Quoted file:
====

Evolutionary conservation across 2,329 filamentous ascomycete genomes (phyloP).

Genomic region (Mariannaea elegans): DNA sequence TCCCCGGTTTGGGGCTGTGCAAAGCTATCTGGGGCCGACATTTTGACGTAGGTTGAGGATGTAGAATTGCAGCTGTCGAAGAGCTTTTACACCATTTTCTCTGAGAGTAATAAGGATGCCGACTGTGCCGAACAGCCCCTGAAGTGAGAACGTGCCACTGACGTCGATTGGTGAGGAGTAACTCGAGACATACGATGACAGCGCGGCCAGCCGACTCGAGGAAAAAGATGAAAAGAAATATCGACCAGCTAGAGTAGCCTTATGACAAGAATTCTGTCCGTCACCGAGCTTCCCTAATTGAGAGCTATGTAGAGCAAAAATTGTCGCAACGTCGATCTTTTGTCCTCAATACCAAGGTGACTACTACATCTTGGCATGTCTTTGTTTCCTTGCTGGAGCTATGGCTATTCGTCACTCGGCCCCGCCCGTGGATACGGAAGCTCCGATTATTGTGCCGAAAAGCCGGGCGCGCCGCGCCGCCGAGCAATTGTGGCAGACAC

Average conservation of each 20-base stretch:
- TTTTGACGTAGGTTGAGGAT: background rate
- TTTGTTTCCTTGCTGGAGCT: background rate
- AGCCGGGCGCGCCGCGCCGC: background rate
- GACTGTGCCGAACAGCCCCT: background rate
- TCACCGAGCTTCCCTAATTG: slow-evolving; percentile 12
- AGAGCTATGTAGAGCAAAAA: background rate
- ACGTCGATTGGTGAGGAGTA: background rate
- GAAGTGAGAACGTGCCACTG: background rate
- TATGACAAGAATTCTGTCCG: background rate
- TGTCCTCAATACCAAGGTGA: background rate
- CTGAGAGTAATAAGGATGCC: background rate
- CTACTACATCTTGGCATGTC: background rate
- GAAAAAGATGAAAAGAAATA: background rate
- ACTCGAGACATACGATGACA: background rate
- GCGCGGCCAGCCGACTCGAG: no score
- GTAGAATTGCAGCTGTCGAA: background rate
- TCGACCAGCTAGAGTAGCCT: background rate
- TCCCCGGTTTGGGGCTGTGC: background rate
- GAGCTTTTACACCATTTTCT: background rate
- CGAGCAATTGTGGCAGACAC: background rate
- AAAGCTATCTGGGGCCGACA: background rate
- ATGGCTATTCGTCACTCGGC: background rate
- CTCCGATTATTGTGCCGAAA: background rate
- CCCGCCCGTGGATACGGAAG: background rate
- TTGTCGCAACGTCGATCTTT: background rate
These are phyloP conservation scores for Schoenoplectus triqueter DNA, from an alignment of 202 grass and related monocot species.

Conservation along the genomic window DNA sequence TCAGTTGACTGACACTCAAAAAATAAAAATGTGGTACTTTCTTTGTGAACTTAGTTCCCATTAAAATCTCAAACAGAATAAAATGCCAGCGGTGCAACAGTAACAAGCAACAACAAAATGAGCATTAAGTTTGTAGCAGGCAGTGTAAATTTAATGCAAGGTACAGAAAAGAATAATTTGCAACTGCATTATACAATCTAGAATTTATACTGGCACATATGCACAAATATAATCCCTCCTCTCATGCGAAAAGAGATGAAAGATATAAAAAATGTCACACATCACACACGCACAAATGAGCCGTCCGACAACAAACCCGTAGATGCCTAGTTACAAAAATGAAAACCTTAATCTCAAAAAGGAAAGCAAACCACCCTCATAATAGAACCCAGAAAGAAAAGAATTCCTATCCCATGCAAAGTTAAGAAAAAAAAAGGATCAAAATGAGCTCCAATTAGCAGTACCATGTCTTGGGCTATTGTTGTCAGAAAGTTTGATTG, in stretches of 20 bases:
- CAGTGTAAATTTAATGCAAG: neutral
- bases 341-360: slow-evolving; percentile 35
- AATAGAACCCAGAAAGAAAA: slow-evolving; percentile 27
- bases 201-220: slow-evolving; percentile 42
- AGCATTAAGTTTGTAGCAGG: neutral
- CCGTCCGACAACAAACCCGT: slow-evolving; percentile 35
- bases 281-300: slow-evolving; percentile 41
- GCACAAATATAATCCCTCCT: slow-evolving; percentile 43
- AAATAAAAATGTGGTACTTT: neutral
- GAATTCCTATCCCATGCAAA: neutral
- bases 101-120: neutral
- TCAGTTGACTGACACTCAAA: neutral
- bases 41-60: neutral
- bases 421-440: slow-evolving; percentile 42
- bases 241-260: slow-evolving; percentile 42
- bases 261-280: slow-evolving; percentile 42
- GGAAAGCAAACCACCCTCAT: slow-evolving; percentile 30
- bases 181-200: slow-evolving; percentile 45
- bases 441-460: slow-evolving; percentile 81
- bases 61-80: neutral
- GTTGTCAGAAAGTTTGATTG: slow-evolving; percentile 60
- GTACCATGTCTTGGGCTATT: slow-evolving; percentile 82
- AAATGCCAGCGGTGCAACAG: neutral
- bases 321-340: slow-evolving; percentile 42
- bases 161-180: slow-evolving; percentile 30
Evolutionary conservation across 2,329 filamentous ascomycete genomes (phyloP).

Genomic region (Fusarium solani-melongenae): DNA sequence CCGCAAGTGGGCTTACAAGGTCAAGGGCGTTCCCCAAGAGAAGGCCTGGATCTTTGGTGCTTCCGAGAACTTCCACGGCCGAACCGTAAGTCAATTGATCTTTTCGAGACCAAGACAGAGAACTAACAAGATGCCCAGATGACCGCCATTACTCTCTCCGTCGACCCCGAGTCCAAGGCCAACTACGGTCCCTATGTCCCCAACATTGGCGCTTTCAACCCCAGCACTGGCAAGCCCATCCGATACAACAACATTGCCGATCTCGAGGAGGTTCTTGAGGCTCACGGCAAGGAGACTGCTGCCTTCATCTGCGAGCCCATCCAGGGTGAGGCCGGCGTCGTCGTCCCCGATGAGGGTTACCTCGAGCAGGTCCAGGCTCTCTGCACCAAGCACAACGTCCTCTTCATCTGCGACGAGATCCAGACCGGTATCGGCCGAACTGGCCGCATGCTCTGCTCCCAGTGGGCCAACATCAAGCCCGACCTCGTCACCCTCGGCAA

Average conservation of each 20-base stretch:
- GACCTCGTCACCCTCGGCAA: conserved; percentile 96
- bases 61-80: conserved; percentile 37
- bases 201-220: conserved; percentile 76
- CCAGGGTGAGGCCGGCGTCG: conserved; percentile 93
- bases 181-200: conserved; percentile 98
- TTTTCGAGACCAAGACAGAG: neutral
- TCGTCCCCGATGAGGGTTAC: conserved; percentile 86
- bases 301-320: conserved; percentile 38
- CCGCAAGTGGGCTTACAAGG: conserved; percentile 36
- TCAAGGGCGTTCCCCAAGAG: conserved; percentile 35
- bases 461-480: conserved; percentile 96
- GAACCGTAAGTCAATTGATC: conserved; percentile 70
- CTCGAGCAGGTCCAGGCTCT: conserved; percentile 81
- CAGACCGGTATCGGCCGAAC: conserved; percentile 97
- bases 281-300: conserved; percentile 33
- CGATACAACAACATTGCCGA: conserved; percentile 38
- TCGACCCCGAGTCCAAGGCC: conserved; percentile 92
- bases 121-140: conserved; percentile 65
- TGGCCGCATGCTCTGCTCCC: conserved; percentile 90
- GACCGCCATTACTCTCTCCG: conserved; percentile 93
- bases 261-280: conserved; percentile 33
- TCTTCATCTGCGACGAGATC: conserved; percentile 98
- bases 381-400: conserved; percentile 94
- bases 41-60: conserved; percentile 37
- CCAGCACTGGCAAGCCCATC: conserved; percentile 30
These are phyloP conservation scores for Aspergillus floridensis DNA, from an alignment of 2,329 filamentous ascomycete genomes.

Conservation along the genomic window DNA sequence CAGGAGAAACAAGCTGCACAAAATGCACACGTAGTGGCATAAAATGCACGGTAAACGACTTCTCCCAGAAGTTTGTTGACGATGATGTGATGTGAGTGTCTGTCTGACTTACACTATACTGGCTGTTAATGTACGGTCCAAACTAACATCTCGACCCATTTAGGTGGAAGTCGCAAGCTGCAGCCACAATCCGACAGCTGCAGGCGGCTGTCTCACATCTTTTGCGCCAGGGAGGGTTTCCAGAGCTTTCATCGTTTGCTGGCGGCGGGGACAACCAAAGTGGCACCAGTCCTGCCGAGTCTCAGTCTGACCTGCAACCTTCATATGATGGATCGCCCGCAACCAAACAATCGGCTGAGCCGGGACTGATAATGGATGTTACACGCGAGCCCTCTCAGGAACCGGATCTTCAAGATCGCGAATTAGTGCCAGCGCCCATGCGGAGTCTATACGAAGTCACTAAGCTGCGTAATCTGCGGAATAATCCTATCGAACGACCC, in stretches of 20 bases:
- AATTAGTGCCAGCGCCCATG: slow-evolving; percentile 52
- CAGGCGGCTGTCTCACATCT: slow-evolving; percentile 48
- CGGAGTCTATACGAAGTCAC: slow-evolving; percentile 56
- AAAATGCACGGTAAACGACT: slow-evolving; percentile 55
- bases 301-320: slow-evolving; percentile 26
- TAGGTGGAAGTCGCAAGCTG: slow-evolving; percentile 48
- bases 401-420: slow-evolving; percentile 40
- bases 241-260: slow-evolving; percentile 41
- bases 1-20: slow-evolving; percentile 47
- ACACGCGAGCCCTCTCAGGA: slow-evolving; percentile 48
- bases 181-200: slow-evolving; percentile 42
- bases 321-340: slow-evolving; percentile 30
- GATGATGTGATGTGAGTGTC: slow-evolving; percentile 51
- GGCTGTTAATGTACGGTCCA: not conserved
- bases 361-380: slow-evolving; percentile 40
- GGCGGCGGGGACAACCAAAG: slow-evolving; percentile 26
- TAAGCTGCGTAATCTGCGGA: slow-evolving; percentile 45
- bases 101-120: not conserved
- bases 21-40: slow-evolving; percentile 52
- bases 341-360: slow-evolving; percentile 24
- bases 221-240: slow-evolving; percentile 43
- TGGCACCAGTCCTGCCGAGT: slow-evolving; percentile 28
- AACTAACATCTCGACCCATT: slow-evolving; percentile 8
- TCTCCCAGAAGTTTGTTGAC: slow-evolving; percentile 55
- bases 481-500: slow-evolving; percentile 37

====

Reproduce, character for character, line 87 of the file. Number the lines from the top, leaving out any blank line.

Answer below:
- CAGGCGGCTGTCTCACATCT: slow-evolving; percentile 48